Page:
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I Am an Elk - Meet Curtis Welsh



What happens when a hometown boy comes back home after eighteen years away? He finds a career, he finds love, and he finds the Elks.


Curtis Morgan Welsh’s first memory of the Elks was winning $50 on football when he was about 7 or 8 years old. The son of Jim and Wuanita Welsh, Curtis also remembers swimming in the pool behind the Pascagoula Elks Lodge 1120 when it was in the old white house. Nearly 40 years later, he is now the leading Knight and hopes one day to make E.R.

Born in Pascagoula, Curtis was raised in Gautier, the younger brother of Jimmy, Cary and Bridgette (step-sister), and older brother to Mike. He attended Gautier Junior High School where he was starting cornerback for the Gautier Gators football team. He started ahead of future NFL star cornerback Terrell Buckley in the position. “Terrell owes me,” Welsh says as he sips on a Yuengling, his preferred beer, which was snuggled in an Ole Miss Koozie. “I broke my ankle during a practice, so he got to start instead of me,” he laughs, “otherwise he would have never had a career.”


That did not stop the young Curtis from participating in extracurricular activities at school. He excelled in marching band, playing in the drum line in junior high and later for the Pascagoula High School marching band. The biggest highlight with the PHS Band was being selected to perform at the pregame and halftime shows when New Orleans Saints great Archie Manning’s #8 was retired at the Superdome.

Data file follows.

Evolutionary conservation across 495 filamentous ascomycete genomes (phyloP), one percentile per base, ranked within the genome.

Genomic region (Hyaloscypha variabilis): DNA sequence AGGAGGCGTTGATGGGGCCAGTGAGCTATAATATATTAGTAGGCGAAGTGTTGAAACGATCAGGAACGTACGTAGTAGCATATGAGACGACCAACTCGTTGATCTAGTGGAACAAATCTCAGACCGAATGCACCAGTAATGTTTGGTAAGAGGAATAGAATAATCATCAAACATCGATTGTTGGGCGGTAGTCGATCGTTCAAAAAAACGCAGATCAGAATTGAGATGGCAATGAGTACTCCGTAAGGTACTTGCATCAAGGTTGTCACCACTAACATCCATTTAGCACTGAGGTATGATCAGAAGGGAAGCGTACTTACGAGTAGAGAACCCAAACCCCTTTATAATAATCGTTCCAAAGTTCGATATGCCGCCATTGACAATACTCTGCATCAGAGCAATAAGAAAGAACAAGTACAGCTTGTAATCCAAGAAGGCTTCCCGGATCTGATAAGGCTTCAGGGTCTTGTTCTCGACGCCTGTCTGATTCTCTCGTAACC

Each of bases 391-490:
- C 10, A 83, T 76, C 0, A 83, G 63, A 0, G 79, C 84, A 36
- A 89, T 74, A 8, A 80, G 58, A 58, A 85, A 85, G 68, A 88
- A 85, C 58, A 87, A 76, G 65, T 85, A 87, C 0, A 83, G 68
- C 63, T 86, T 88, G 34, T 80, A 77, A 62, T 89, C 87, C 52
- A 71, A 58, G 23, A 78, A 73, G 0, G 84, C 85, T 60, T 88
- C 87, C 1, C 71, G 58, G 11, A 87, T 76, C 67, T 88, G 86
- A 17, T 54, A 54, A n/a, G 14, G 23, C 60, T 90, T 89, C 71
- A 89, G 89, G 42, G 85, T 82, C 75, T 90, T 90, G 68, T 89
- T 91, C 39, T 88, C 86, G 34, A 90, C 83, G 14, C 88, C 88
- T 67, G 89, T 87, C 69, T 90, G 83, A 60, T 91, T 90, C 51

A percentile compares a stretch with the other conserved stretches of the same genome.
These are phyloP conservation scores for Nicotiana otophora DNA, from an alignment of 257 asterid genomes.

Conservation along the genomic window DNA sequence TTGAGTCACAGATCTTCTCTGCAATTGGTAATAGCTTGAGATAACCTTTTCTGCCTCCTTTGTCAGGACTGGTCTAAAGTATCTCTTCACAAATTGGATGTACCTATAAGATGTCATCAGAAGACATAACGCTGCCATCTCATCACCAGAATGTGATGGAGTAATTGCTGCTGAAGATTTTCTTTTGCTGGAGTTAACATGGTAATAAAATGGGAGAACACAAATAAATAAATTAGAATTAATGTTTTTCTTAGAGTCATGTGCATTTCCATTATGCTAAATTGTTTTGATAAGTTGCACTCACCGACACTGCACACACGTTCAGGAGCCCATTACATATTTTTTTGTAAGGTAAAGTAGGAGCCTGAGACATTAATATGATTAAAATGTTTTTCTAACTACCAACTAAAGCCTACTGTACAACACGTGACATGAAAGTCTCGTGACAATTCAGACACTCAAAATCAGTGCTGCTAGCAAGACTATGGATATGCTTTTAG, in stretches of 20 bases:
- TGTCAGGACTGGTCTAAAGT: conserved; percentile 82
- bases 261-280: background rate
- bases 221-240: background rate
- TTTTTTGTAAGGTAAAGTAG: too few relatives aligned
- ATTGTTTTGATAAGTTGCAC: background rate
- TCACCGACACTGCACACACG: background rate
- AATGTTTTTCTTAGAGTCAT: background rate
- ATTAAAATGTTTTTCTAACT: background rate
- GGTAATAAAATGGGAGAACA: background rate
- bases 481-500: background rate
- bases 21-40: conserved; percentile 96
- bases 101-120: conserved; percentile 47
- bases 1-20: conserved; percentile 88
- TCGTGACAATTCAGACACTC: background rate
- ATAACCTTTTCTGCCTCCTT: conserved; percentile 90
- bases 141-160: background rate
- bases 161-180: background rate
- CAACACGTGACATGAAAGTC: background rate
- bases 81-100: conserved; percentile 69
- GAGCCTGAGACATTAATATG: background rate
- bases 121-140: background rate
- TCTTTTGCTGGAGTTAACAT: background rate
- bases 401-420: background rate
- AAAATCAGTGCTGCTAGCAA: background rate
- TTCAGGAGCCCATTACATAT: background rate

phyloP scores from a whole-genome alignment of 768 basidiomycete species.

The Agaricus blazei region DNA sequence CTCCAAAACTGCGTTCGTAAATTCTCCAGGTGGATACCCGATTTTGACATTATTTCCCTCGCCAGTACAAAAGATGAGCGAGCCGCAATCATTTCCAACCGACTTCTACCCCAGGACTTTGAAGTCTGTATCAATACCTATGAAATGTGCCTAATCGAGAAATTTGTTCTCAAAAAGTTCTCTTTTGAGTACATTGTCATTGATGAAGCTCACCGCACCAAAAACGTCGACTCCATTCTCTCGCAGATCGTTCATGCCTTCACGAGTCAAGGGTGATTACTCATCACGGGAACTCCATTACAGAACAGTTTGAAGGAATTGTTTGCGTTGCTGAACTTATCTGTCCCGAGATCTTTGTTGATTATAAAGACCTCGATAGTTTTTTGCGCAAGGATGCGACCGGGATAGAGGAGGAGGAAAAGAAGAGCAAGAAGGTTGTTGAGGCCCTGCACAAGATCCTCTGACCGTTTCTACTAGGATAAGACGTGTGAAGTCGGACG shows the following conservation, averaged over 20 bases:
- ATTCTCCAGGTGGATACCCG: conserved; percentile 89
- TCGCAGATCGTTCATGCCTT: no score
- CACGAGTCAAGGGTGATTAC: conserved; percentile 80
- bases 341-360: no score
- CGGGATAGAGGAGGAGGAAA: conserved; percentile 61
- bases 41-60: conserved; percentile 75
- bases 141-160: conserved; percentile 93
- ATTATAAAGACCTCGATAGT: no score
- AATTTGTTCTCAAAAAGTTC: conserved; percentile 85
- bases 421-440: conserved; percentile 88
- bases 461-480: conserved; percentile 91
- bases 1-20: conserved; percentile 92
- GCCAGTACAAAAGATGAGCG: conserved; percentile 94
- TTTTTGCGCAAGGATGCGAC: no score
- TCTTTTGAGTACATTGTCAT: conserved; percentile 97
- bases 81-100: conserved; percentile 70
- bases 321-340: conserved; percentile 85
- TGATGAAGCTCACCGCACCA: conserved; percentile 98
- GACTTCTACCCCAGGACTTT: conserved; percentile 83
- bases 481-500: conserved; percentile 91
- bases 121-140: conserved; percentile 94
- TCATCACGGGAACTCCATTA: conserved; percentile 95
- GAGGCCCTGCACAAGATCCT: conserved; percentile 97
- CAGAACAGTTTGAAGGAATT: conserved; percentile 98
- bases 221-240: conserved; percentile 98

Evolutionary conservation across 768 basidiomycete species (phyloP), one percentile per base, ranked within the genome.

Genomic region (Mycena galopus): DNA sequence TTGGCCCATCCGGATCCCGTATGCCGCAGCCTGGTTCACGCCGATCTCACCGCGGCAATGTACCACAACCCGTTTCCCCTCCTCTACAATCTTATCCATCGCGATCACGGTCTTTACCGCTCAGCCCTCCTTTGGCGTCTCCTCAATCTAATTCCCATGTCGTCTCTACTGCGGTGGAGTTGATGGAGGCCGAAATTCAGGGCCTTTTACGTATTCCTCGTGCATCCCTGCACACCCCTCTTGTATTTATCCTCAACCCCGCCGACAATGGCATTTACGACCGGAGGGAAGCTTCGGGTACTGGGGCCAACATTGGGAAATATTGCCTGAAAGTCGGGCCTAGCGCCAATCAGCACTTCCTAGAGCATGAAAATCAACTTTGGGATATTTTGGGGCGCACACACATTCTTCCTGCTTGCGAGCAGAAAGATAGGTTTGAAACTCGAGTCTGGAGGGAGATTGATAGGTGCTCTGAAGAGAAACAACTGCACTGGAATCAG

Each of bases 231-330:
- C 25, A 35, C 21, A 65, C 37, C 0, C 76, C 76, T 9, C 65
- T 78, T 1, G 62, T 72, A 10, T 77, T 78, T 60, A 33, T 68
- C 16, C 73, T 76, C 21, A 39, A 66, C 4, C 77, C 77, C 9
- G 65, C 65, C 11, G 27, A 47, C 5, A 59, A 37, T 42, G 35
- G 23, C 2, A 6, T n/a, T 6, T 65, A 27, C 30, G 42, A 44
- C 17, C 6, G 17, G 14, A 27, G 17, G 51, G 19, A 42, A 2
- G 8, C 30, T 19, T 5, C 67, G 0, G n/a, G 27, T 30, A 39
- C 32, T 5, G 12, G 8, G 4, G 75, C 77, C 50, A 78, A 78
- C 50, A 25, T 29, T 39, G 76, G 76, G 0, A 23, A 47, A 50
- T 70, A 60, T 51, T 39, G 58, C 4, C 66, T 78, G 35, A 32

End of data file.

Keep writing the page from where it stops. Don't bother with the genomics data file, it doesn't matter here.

Graduating high school in 1988, Curtis then attended Ole Miss where he continued on the drum line for “The Pride of the South”, while earning his Bachelor’s degree in Business Administration. While at the University of Mississippi he was a member of Sigma Phi Epsilon Fraternity and remembers his first Yuengling beer handed to him by a fraternity brother. He has not lost his taste for it since.


After graduating Ole Miss in 1992, Curtis began working in restaurant management. Three years later, he was not satisfied. “I didn’t know what I wanted to do,” he said, “Still don’t, really. I’ve been winging it

for thirty-something years.” But he soon found his next calling. Listening to stories from his brother Jimmy about the Navy, Curtis made the decision to enlist. He says that Jimmy made submarines “sound

cool” and after completing basic training at Recruit Training Center, Great Lakes, entered the submarine

service. He says of his fellow submariners, “They should all be Elks. If you needed help, they would help

you. If you needed a car, one would be found.”

He was stationed aboard the USS Annapolis (SSN 760) homeported in Groton, Connecticut. While aboard the nuclear-powered fast attack boat, Electronics Technician 2 nd Class Petty Officer Welsh’s primary role was as Quartermaster – and it is not what you might think. In the Navy, the Quartermaster is responsible for the safe navigation of the boat. “I was,” he says as he beamed with pride, “the best Quartermaster in the East Coast Submarine Fleet.”